Let’s Make it 10,000 Hits

Your blogmeister has asked some good friends of this site to rally the troops to break 10,000 hits sooner than later. Herewith are friends of OHIC:

“Come on, fellas, help make me a star”

Joan Crawford 1928

“Confucius say, ‘One who visit this site is colorful.'”

Lon Chaney as MR. WU (1927)

“But John, you might become the the 10,000th visitor”

Mary Astor and John Barrymore in BEAU BRUMMEL (1924)

“Don’t force me to become unpleasant”

Conrad Veidt in CASABLANCA (1942)

“Don’t despair mother, we’ll break 10,000 any day now”

Greta Garbo and Lucy Beaumont in TORRENT (1926)

“I find no humor in this situation”

Buster Keaton 1931

“Come up and see me some time… to log into OLD HOLLYWOOD IN COLOR.”

Cary Grant and Mae West in 1933

“Keep logging into this site or you’ll never work in this town again.”

Louis B. Mayer in 1930

“He means it too!”

W.C. Fields circa 1938

Published in: on March 12, 2012 at 9:00 PM  Comments (1)  

Now Available! The Book OLD HOLLYWOOD IN COLOR

We are proud to announce the publication of OLD HOLLYWOOD IN COLOR, which is available through Amazon.com. There, you’ll find photos from the book and reviews. The book itself is a large 8.5×11 inches. Thanks for taking a look!

Published in: on November 21, 2011 at 2:10 PM  Comments (2)  
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About this Site

This blog is more or less a companion site to the Arliss Archives, which is a celebration of actor, author, playwright and film maker George Arliss (1868-1946). As the Arliss site evolved, I found that adding digital color to original black & white photographs sometimes produced startlingly good results. More importantly, the “cinemagraphic painting process” as I call it, brought a contemporary quality to these visions of long ago. Some black and white photos were obviously designed to exploit the beauty of light and shadows and those works I have preserved in their original greytones as the photographer intended.

Purists may contest this point, but the fact is that most studio photographs from old Hollywood used black and white film in a utilitarian manner because color film was either too expensive or unavailable. The studios themselves routinely converted B&W photos into color posters, lobby cards, and even colorized glass slides projected onto movie screens. So historically there is a long tradition of adding color to these images and we lose nothing by using 21st century processing techniques to render these wonderful vintage photographs into the spectrum. Instead, we gain an insight into that Golden Age to see the world just as the people who lived back then saw it. For example…..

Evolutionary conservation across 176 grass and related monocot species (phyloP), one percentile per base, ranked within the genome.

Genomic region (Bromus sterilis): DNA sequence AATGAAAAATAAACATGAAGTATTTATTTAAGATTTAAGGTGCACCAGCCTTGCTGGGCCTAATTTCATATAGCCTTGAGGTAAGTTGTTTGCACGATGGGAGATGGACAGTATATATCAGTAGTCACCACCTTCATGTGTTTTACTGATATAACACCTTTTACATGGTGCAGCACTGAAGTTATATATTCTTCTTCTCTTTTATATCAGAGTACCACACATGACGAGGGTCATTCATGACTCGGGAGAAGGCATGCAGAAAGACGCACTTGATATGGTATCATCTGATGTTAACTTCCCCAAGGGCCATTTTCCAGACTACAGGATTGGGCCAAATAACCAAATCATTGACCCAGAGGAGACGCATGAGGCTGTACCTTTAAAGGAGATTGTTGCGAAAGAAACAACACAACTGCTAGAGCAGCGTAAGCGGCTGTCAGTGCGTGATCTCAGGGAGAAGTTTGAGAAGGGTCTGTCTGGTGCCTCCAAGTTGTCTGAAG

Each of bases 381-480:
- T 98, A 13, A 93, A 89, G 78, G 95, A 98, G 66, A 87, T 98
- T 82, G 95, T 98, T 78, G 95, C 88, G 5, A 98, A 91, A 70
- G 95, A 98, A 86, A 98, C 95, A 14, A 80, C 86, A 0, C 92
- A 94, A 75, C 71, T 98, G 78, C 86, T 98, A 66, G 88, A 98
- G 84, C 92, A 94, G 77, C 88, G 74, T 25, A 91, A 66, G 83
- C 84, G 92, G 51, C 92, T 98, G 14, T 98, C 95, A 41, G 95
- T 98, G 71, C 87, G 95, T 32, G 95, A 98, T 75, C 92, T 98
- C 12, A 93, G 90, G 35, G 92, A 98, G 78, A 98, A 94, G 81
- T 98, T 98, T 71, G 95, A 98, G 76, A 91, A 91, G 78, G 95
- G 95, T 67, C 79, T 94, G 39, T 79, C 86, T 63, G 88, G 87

One of my favorites – Al Jolson. Here is an original photo taken during his 1930 film, MAMMY. The black and white photography is not especially artistic:

Turning this photo into color involves a number of judgment calls. Not only the choice of colors to apply, but their shade and intensity. Another judgment call: what not to color, which can be as important as deciding what to color. The point is this: if we were standing next to the camera, which of these two photos comes closer to what we would have seen?

Another favorite – John Barrymore. This portrait from his first talkie, GENERAL CRACK (1930), is carefully composed after the style of late 18th century paintings. The most obvious difference is that this photo is black and white:

Whereas the portraits that inspired the photo were painted in color:

At any rate, this explains the rationale behind this site. Of course, we will be including original color material as well as our digital creations. If you’d like to see more, then please subscribe at the link on the right column here. Our first post is planned for launch in late July as an anniversary tribute to the legendary Rudolph Valentino so please don’t miss it. Thanks.

Published in: on July 15, 2011 at 7:20 PM  Comments (7)  
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